When I first came from Sri Lanka to Singapore nine years ago I was amazed to see how beautiful and clean Singapore's neibourhoods were. I used to write letters to my friends and even produced newspaper articles about this clean and green tiny city state.

Last year when I was living in West Coast I came across litter more often on our strolls. I consoled myself that the litter was unintentionally thrown. But the problem became worse. Tissue paper, cigarette butts, drink cartons, plastic bags, etc marred the beautiful flower bushes.

When we moved to the Serangoon area four months ago, I saw how things had become worse. Whether it's an HDB estate or private housing development, the situation is the same.

Most of the owners or domestic helpers who bring their dogs out do not clean up after them. Just look at the mess near Nanyang Junior College's new signboard.

Some schools in the area seem to close their eyes to the litter even within their premises.
Spitting is another problem.

Recently we saw two teenage school girls drinking fruit juices in a double decker bus and they left behind the cups where they sat.

I'm sad to hear that a friend who came to the National University of Singapore to do some research say that "Singapore is not as clean as it is said to be." With a heavy heart, I said "It used to be." There's no need to be a Singaporean to love Singapore. When I was young, my parents said "love your country and also love and respect the place where you are living in."

We must not always expect the country to do its part for us. We must do our duty as well.

If the elders are not listening, the young must be educated about it. The authorities can organise mass cleaning drives. If the younger generation is not trained to be responsible and patriotic what will the future be?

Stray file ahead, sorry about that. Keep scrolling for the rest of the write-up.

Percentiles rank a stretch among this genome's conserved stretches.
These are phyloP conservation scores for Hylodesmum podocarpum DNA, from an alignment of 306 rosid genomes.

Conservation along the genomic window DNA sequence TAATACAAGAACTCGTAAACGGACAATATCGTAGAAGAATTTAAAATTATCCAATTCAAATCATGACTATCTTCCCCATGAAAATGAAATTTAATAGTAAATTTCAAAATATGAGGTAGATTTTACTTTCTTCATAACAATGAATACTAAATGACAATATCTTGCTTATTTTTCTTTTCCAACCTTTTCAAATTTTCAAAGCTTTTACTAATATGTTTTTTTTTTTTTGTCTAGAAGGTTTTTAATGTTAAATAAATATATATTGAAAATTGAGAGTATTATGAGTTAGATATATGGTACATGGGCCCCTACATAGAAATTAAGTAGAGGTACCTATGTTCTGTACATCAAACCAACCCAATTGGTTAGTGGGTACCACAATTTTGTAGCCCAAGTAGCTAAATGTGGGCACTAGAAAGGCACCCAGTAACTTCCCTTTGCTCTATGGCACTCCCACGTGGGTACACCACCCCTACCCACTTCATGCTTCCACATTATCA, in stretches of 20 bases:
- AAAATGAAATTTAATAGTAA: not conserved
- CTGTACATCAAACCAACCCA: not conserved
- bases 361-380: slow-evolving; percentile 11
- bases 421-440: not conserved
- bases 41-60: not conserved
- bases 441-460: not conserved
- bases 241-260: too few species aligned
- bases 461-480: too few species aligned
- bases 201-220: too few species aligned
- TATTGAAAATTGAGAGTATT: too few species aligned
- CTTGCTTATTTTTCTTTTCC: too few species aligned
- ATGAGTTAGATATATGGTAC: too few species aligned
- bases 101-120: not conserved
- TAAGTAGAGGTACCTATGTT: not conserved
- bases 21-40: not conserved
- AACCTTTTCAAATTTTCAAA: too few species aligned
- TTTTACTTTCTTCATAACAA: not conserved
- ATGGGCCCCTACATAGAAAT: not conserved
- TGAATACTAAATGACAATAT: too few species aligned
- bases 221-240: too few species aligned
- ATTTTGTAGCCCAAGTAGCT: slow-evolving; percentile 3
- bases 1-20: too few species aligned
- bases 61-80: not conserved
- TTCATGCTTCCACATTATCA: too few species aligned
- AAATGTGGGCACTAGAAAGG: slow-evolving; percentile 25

Sagarika Rathninde (Mrs)

Monday, March 20, 2006

Perpetually choked drain outside 32/34 Chancery Lane




Sent to NEA on 20 March 2006:

This drain seems to be perpetually choked as I have written in on numerous occasions before - perhaps it is advisable to fix the "real" problem rather than just getting the cleaners to clear the drain.

I have also asked NEA's Mr Chia to investigate the recent complaints by residents of Gilstead Rd/Gentle Rd/Buckley Rd areas (in the vicinity of this drain in Chancery Road) that the mosquitoes are back the last 4 weeks or so.

Uncleaned drains & streets - NEA & Town Councils are found wanting

Following sent to the NEA CEO on 20 Mar 2006:

I wrote to NEA on 20th Feb to highlight that the drains and Drop inlet chamber along Anson Road were dirty.

1 month has past yet no one has clean up these area.

On 28th Feb, again I wrote to highlight other roads that were dirty, same thing, it is still not clean.

Over the weekend, I noticed that drain in front ofTaman Jurong CC was full of rubbish and it stinked. CEO NEA, appreciate your kind attention and if your officers could ensure that the cleaning contractors are cleaning the streets and not paid for doing nothing.

Thursday, March 09, 2006

Welcome to the Singapore Town Councils' Blog

This community service is for all residents of Singapore's Town Councils.

If you see any incident that you feel needs highlighting (whether a shortcoming of your town council or a commendation), please feel free to add your comments, or if possible, a photo or two, because "A picture (or photo) is worth a thousand words". Thank you.

Singapore
9 March 2006